Outside the seminary’s gate, about a mile away, is a small church with a wide-angle view. Stand on the front steps of Gentilly Baptist Church and get a feel of what it means to live in New Orleans. Look closer, and the world comes into focus.
Ken Taylor, Gentilly Baptist Church pastor and NOBTS professor of missions, sees New Orleans as a mission field unmatched by any other.
“It’s the people. It’s the challenge,” Taylor said. “I see it when I go out in the neighborhoods of New Orleans as if I’m going on a mission trip overseas. I feel that same excitement, never knowing what I’m going to find around the next corner.”
Neighbors are valued in New Orleans. The city hums with community spirit. When it comes to serving and loving neighbors as Christ commanded, the opportunities in New Orleans are limitless.
DIVERSE AND SINGLE-MINDED
Taylor, along with associate pastor and Old Testament professor Dr. Dennis Cole, leads Gentilly Baptist Church, a congregation known for its diversity and singleness of mission.
As a student more than 36 years ago, Taylor stepped onto the NOBTS campus with his eye on international missions. Called to either the Andes Mountains region of South America or to a country in South Asia, Taylor intended to stay in New Orleans only long enough to get his degree.
A simple church visitation outing during Taylor’s student days changed everything. Taylor’s team that day led a neighbor of Central American and Middle Eastern descent to faith in Christ and then watched him grow to be a faithful Christ follower.
It was a lesson Taylor didn’t forget. He discovered “the world” is here in New Orleans.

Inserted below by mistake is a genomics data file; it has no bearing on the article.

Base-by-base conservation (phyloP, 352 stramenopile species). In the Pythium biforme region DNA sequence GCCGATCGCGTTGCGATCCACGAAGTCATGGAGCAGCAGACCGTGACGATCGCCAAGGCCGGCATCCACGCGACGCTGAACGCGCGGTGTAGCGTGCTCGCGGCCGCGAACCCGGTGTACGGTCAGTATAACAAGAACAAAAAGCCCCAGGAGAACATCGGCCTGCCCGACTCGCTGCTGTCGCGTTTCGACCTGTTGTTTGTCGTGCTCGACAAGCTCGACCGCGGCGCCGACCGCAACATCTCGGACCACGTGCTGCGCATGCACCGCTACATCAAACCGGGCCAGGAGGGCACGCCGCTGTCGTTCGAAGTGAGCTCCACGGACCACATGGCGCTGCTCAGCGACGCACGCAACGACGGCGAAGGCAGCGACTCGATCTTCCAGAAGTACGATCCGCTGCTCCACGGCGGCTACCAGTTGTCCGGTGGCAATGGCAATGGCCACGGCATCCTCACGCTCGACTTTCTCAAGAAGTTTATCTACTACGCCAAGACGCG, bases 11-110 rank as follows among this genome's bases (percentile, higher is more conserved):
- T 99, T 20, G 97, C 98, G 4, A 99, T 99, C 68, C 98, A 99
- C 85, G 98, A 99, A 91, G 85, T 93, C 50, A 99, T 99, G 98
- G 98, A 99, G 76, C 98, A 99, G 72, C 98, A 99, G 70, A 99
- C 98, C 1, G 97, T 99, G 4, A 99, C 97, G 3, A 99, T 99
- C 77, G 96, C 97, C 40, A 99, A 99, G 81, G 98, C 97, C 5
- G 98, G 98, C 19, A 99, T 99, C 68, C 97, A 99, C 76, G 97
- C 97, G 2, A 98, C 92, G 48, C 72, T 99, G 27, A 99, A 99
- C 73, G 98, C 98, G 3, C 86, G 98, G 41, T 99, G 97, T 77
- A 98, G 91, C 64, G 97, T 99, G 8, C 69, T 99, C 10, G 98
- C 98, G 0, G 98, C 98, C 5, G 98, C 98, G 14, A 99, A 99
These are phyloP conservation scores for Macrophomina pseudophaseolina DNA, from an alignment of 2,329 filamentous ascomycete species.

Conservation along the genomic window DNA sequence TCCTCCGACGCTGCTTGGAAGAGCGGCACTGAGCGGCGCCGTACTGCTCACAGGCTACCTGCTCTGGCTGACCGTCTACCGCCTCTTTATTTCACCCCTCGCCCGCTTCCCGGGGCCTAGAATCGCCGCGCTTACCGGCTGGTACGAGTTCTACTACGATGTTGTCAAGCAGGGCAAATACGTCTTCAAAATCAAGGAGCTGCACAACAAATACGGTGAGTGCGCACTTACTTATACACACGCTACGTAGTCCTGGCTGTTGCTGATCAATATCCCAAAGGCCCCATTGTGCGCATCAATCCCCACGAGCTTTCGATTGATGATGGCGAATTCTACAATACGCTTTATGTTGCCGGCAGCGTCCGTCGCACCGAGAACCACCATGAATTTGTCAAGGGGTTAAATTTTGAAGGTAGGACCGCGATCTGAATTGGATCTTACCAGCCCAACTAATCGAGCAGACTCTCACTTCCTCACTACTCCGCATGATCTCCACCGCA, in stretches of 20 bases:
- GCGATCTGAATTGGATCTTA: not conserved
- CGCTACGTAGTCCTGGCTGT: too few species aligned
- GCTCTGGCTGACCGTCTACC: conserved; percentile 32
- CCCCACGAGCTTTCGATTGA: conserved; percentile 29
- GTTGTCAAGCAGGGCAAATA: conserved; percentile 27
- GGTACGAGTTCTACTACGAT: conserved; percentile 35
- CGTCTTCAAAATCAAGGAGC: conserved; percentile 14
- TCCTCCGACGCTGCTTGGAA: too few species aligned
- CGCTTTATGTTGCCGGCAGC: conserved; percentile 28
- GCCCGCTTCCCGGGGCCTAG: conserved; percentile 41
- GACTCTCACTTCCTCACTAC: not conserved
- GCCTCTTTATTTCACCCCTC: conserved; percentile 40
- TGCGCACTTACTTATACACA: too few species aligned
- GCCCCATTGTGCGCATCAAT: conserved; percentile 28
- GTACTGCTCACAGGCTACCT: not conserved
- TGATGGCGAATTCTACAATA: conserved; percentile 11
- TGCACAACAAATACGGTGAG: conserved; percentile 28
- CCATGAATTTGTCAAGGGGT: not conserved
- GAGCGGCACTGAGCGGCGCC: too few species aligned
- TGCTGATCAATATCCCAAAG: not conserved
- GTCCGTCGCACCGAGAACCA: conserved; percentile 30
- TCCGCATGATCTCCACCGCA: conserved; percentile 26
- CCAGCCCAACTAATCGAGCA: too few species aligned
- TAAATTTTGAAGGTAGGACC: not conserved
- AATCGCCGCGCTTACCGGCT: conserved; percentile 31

“So, I was hooked,” Taylor said. “God used that, as well as my time on a church staff, to give me a passion for ministry in the city.”
A LABORATORY FOR URBAN MISSIONS
As Taylor leads students on mission trips around the world, he brings back to the classroom a wealth of knowledge and experience. But Taylor never forgets that the mission field right where he lives is a “laboratory” for urban missions.
Whether it is ministering to church members, sharing the Gospel with neighbors, or showing love to families of crime victims somewhere in the city, Taylor leads his students to live out urban missions as they learn about it in the classroom.
“There are so many different cultures, so many different personalities. New Orleans is just an interesting place to do ministry and serve the Lord,” Taylor notes with affection.
As students learn and serve in an urban setting, Taylor watches them grow.
“When students plug in and really decide to be a part of the church, they make such an impact in the church, the community, and in the lives of New Orleans’ residents,” Taylor said. “The needs, the openness that people have here. It’s a rich, rich place of ministry.”
LOVE FOR NEIGHBOR, GATEWAY TO THE WORLD
For Dr. Sandy Vandercook, Leavell College Associate Dean, growing up by the Florida beach with a dad who was a golf pro meant a lifestyle of certain comfort and ease. New Orleans – with its quirky, eclectic ways – seemed a world away.